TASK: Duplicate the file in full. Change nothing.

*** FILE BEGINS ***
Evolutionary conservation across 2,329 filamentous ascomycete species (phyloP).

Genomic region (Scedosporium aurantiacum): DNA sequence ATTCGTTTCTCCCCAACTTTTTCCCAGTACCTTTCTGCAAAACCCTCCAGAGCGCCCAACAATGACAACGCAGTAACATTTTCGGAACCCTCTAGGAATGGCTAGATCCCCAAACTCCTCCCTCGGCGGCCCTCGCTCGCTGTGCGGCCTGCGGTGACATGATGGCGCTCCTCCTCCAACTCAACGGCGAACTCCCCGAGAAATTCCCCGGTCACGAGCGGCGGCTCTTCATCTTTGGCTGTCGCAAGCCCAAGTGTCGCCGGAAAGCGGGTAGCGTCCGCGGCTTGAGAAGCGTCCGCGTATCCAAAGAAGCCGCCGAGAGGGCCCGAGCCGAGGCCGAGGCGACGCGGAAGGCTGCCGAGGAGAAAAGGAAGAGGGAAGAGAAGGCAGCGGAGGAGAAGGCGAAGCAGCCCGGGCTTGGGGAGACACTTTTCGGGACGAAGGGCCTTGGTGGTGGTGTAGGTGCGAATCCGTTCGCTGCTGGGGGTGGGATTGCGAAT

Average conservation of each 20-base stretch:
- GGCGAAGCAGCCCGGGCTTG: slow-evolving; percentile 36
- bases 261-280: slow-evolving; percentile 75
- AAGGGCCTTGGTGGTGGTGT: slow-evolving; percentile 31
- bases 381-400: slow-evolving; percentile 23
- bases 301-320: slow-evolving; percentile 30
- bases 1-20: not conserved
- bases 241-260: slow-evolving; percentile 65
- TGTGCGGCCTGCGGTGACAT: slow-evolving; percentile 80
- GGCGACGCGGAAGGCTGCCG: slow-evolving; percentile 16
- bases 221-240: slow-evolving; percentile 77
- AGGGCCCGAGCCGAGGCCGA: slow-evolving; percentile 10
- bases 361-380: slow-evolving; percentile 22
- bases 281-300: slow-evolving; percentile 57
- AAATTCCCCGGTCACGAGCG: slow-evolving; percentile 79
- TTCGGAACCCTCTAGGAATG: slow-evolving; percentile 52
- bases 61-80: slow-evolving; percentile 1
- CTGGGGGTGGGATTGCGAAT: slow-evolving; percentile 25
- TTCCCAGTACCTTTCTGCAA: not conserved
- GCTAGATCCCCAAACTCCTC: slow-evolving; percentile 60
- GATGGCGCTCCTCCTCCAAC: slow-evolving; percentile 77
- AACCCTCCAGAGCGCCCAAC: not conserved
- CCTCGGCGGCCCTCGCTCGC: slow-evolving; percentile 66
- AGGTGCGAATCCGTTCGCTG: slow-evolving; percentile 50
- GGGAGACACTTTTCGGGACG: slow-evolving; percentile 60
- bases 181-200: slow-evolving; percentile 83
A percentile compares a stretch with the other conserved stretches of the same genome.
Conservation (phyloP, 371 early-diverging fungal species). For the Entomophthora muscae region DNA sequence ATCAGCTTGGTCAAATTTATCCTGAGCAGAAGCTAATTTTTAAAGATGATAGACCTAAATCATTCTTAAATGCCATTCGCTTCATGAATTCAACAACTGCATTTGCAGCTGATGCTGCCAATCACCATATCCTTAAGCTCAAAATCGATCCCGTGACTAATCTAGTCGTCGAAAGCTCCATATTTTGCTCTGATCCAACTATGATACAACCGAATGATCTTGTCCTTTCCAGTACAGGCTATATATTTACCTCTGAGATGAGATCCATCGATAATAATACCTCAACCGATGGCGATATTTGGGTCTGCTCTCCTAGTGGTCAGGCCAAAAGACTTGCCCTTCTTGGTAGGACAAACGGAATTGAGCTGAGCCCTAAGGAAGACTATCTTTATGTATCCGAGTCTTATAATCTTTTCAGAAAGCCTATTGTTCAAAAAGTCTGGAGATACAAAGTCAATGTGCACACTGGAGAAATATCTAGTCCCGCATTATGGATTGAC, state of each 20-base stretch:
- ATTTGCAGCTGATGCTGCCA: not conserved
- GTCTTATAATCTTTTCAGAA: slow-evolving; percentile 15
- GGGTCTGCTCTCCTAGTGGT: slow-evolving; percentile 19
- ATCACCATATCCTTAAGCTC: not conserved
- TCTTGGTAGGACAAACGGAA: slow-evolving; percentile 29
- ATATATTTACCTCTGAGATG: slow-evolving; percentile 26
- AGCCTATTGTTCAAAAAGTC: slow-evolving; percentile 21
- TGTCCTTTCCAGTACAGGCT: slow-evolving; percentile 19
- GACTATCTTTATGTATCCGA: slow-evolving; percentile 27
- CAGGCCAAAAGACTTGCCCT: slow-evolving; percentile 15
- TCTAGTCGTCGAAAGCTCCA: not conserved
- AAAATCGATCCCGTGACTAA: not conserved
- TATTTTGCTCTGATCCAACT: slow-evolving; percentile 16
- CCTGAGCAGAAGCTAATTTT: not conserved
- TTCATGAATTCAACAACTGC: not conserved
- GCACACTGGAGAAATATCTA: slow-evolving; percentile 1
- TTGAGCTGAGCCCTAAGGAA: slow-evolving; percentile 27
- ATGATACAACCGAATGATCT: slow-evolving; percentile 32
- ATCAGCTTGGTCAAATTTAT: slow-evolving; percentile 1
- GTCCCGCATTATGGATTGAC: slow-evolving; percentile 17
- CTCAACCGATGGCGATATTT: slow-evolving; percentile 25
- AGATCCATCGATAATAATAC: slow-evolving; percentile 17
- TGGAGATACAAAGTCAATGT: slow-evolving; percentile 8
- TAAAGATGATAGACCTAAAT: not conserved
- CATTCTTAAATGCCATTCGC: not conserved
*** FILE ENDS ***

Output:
Evolutionary conservation across 2,329 filamentous ascomycete species (phyloP).

Genomic region (Scedosporium aurantiacum): DNA sequence ATTCGTTTCTCCCCAACTTTTTCCCAGTACCTTTCTGCAAAACCCTCCAGAGCGCCCAACAATGACAACGCAGTAACATTTTCGGAACCCTCTAGGAATGGCTAGATCCCCAAACTCCTCCCTCGGCGGCCCTCGCTCGCTGTGCGGCCTGCGGTGACATGATGGCGCTCCTCCTCCAACTCAACGGCGAACTCCCCGAGAAATTCCCCGGTCACGAGCGGCGGCTCTTCATCTTTGGCTGTCGCAAGCCCAAGTGTCGCCGGAAAGCGGGTAGCGTCCGCGGCTTGAGAAGCGTCCGCGTATCCAAAGAAGCCGCCGAGAGGGCCCGAGCCGAGGCCGAGGCGACGCGGAAGGCTGCCGAGGAGAAAAGGAAGAGGGAAGAGAAGGCAGCGGAGGAGAAGGCGAAGCAGCCCGGGCTTGGGGAGACACTTTTCGGGACGAAGGGCCTTGGTGGTGGTGTAGGTGCGAATCCGTTCGCTGCTGGGGGTGGGATTGCGAAT

Average conservation of each 20-base stretch:
- GGCGAAGCAGCCCGGGCTTG: slow-evolving; percentile 36
- bases 261-280: slow-evolving; percentile 75
- AAGGGCCTTGGTGGTGGTGT: slow-evolving; percentile 31
- bases 381-400: slow-evolving; percentile 23
- bases 301-320: slow-evolving; percentile 30
- bases 1-20: not conserved
- bases 241-260: slow-evolving; percentile 65
- TGTGCGGCCTGCGGTGACAT: slow-evolving; percentile 80
- GGCGACGCGGAAGGCTGCCG: slow-evolving; percentile 16
- bases 221-240: slow-evolving; percentile 77
- AGGGCCCGAGCCGAGGCCGA: slow-evolving; percentile 10
- bases 361-380: slow-evolving; percentile 22
- bases 281-300: slow-evolving; percentile 57
- AAATTCCCCGGTCACGAGCG: slow-evolving; percentile 79
- TTCGGAACCCTCTAGGAATG: slow-evolving; percentile 52
- bases 61-80: slow-evolving; percentile 1
- CTGGGGGTGGGATTGCGAAT: slow-evolving; percentile 25
- TTCCCAGTACCTTTCTGCAA: not conserved
- GCTAGATCCCCAAACTCCTC: slow-evolving; percentile 60
- GATGGCGCTCCTCCTCCAAC: slow-evolving; percentile 77
- AACCCTCCAGAGCGCCCAAC: not conserved
- CCTCGGCGGCCCTCGCTCGC: slow-evolving; percentile 66
- AGGTGCGAATCCGTTCGCTG: slow-evolving; percentile 50
- GGGAGACACTTTTCGGGACG: slow-evolving; percentile 60
- bases 181-200: slow-evolving; percentile 83
A percentile compares a stretch with the other conserved stretches of the same genome.
Conservation (phyloP, 371 early-diverging fungal species). For the Entomophthora muscae region DNA sequence ATCAGCTTGGTCAAATTTATCCTGAGCAGAAGCTAATTTTTAAAGATGATAGACCTAAATCATTCTTAAATGCCATTCGCTTCATGAATTCAACAACTGCATTTGCAGCTGATGCTGCCAATCACCATATCCTTAAGCTCAAAATCGATCCCGTGACTAATCTAGTCGTCGAAAGCTCCATATTTTGCTCTGATCCAACTATGATACAACCGAATGATCTTGTCCTTTCCAGTACAGGCTATATATTTACCTCTGAGATGAGATCCATCGATAATAATACCTCAACCGATGGCGATATTTGGGTCTGCTCTCCTAGTGGTCAGGCCAAAAGACTTGCCCTTCTTGGTAGGACAAACGGAATTGAGCTGAGCCCTAAGGAAGACTATCTTTATGTATCCGAGTCTTATAATCTTTTCAGAAAGCCTATTGTTCAAAAAGTCTGGAGATACAAAGTCAATGTGCACACTGGAGAAATATCTAGTCCCGCATTATGGATTGAC, state of each 20-base stretch:
- ATTTGCAGCTGATGCTGCCA: not conserved
- GTCTTATAATCTTTTCAGAA: slow-evolving; percentile 15
- GGGTCTGCTCTCCTAGTGGT: slow-evolving; percentile 19
- ATCACCATATCCTTAAGCTC: not conserved
- TCTTGGTAGGACAAACGGAA: slow-evolving; percentile 29
- ATATATTTACCTCTGAGATG: slow-evolving; percentile 26
- AGCCTATTGTTCAAAAAGTC: slow-evolving; percentile 21
- TGTCCTTTCCAGTACAGGCT: slow-evolving; percentile 19
- GACTATCTTTATGTATCCGA: slow-evolving; percentile 27
- CAGGCCAAAAGACTTGCCCT: slow-evolving; percentile 15
- TCTAGTCGTCGAAAGCTCCA: not conserved
- AAAATCGATCCCGTGACTAA: not conserved
- TATTTTGCTCTGATCCAACT: slow-evolving; percentile 16
- CCTGAGCAGAAGCTAATTTT: not conserved
- TTCATGAATTCAACAACTGC: not conserved
- GCACACTGGAGAAATATCTA: slow-evolving; percentile 1
- TTGAGCTGAGCCCTAAGGAA: slow-evolving; percentile 27
- ATGATACAACCGAATGATCT: slow-evolving; percentile 32
- ATCAGCTTGGTCAAATTTAT: slow-evolving; percentile 1
- GTCCCGCATTATGGATTGAC: slow-evolving; percentile 17
- CTCAACCGATGGCGATATTT: slow-evolving; percentile 25
- AGATCCATCGATAATAATAC: slow-evolving; percentile 17
- TGGAGATACAAAGTCAATGT: slow-evolving; percentile 8
- TAAAGATGATAGACCTAAAT: not conserved
- CATTCTTAAATGCCATTCGC: not conserved